by Mitch Kokai
Senior Political Analyst, John Locke Foundation
Our world’s runaway prosperity and casual miracles do not nurture a respect for private ownership and free enterprise, they fuel a bonfire of awkwardness. Some 97 percent of millennials own smartphones—those internet-browsing touch-screen cameras that 50 years ago “Star Trek” dared not imagine—and this age cohort has spent the least time saving money over the course of their adult life to afford marvels like these. This only makes things worse. …
… After all, the success stories (“Every day, another 305,000 were able to access clean drinking water for the first time,” as the Times also reports) do not demand action, or engage our envy-awareness and discomfort the same way that the stories of failure, tyranny, corruption, and poverty do. The overriding impression is the disparity between ourselves and the less fortunate.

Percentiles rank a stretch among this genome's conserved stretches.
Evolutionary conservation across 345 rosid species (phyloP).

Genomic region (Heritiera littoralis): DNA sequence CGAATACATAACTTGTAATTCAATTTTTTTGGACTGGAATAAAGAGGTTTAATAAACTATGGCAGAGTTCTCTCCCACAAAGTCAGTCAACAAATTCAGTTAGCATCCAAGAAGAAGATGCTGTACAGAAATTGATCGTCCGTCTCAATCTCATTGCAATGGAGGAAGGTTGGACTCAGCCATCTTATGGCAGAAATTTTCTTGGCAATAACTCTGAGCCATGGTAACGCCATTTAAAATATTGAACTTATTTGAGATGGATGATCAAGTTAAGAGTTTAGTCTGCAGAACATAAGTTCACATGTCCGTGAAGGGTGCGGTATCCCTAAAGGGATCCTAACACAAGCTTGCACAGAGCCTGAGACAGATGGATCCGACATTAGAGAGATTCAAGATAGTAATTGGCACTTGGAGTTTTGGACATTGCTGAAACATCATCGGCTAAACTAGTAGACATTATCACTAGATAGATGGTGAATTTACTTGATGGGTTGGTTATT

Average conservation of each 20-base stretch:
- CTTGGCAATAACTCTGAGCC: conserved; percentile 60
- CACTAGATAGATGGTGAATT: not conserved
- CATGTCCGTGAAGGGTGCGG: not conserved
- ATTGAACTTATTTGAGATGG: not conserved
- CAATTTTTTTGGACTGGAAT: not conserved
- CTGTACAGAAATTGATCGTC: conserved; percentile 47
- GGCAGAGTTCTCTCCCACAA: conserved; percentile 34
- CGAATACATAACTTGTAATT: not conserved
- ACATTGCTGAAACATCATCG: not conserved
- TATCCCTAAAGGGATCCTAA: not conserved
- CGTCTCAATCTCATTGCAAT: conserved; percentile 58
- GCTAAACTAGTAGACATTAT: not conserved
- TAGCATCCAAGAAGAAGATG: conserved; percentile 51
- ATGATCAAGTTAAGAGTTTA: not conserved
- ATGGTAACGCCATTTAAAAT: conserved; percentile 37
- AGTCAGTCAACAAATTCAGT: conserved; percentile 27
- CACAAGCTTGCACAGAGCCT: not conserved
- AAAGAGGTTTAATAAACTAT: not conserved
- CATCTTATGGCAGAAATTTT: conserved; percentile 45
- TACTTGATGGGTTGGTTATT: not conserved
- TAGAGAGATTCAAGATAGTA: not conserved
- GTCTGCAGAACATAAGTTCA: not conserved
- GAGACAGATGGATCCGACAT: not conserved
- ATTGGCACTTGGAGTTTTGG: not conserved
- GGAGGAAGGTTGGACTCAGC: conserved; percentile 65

So the millennial problem of being drowned in unmerited material blessings is only exacerbated by material wealth. Some have responded by adopting the self-flagellating attitude common among the wokest millennials who denounce their own experiences as fraught with privilege. Others shift their frame of reference and compare their wealth to that of Bill Gates, Jeff Bezos, and Mark Zuckerberg, so that they can feel solidarity with the poor.
Both of these outlooks on life are compatible with another, more profound solution: embracing socialism.